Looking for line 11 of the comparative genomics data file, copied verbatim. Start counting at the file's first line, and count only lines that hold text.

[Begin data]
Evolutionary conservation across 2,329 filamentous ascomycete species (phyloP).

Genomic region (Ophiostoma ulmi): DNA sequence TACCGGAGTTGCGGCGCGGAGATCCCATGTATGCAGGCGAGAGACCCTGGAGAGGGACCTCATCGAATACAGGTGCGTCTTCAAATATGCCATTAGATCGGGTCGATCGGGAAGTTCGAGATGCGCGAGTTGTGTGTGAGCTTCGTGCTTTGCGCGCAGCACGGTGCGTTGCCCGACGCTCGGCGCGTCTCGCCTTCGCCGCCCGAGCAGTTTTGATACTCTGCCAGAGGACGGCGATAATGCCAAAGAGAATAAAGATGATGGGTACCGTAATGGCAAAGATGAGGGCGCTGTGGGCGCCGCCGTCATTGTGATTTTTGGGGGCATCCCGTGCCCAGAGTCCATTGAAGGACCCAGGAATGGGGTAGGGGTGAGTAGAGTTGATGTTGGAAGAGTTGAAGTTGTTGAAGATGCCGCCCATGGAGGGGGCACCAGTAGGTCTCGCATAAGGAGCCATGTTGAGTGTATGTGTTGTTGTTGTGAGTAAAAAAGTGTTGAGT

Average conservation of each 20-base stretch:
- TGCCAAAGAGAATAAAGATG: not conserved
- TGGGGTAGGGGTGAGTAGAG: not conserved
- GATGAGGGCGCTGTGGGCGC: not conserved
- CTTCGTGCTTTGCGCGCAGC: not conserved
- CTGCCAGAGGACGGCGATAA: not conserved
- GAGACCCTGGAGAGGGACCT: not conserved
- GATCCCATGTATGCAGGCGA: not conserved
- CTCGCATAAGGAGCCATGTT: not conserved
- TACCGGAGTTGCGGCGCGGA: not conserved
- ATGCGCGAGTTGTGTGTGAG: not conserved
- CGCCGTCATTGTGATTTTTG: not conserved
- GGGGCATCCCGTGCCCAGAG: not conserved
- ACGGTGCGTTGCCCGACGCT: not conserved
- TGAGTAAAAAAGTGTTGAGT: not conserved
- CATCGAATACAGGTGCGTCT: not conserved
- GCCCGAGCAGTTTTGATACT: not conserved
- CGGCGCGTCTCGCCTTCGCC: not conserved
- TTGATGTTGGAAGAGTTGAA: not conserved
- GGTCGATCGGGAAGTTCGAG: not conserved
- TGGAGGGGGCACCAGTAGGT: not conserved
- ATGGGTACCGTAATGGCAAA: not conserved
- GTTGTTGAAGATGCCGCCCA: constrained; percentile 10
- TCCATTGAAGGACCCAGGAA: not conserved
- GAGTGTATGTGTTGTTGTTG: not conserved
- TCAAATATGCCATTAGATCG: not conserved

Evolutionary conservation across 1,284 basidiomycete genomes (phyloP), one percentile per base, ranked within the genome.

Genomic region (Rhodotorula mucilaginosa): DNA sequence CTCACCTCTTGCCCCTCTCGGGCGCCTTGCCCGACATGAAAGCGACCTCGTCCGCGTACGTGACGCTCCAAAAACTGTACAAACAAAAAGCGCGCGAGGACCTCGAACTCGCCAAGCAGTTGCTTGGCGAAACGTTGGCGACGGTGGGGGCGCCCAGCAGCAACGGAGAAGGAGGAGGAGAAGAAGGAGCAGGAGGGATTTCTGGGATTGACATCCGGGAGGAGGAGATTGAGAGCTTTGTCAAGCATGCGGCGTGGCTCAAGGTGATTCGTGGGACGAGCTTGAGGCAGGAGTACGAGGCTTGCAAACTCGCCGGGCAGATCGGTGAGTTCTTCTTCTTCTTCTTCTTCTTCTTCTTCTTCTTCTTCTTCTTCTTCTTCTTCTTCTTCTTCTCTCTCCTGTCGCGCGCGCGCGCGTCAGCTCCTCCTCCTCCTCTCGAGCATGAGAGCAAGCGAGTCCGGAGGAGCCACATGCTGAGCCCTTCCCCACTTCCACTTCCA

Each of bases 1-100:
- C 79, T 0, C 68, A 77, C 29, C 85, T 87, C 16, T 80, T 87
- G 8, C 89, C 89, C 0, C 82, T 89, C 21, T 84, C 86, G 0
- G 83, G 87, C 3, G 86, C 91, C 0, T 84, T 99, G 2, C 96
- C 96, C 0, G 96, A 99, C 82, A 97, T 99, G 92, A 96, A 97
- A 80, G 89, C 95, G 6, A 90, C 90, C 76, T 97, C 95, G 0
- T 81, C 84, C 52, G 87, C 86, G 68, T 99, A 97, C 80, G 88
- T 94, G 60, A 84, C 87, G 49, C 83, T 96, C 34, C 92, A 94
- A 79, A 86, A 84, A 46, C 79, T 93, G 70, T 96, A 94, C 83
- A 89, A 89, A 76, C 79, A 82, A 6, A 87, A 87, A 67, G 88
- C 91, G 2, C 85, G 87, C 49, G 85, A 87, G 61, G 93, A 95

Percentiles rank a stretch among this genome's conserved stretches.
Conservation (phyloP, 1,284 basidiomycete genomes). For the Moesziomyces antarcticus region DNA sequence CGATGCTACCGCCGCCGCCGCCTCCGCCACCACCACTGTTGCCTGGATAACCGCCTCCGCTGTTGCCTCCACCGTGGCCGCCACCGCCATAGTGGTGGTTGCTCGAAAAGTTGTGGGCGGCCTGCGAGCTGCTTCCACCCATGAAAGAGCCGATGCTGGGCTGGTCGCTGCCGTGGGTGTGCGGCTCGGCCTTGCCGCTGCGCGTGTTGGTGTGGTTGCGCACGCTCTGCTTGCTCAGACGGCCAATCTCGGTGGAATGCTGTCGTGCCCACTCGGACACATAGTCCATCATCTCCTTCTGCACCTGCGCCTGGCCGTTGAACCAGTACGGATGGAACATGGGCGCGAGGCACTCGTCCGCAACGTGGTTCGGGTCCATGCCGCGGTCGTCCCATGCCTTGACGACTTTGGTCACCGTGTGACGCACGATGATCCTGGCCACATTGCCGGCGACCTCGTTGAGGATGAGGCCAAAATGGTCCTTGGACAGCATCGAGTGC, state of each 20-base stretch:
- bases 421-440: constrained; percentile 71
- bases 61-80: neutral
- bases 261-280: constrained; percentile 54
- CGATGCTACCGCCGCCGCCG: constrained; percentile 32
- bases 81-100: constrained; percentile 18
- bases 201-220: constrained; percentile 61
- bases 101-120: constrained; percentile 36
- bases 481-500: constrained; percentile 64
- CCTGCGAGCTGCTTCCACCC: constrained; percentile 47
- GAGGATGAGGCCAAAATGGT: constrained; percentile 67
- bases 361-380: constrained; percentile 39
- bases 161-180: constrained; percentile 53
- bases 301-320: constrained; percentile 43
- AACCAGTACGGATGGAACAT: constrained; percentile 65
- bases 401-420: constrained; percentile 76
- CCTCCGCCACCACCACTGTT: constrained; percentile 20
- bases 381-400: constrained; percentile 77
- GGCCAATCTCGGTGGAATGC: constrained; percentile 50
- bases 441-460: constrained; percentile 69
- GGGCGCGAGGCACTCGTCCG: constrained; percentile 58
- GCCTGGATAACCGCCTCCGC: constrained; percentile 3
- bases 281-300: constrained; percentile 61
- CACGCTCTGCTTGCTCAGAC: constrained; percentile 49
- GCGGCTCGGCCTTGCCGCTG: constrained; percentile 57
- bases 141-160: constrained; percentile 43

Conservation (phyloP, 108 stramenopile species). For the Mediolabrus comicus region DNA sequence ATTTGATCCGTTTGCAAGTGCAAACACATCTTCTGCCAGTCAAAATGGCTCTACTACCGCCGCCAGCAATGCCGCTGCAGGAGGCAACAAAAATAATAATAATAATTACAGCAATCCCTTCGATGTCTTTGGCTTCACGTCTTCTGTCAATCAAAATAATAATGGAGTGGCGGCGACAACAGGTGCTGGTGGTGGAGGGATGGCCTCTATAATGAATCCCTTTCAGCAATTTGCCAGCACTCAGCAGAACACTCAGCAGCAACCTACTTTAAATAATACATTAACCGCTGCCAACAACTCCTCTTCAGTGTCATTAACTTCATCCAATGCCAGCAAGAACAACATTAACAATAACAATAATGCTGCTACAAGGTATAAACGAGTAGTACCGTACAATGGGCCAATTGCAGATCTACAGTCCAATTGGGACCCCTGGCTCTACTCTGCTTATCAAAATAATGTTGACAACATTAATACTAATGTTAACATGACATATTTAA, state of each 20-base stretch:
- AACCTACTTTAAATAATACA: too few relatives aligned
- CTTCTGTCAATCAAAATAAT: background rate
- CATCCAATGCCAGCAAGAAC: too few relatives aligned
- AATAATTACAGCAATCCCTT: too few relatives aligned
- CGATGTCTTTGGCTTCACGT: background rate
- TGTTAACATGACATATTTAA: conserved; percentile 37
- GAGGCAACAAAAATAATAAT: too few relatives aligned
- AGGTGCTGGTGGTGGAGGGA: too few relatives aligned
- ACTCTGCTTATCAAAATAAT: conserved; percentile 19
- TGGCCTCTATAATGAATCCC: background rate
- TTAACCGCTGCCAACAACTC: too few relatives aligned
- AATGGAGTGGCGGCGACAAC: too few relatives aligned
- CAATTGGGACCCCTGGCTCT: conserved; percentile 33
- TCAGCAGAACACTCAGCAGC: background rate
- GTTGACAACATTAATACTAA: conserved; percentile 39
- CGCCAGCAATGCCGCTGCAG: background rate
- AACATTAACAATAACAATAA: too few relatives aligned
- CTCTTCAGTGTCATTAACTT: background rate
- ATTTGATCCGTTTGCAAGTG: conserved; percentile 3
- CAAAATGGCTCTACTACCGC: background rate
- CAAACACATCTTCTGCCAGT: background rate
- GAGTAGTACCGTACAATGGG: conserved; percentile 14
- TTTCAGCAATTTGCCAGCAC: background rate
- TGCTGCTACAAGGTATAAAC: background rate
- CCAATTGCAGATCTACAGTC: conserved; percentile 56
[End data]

- CTCGCATAAGGAGCCATGTT: not conserved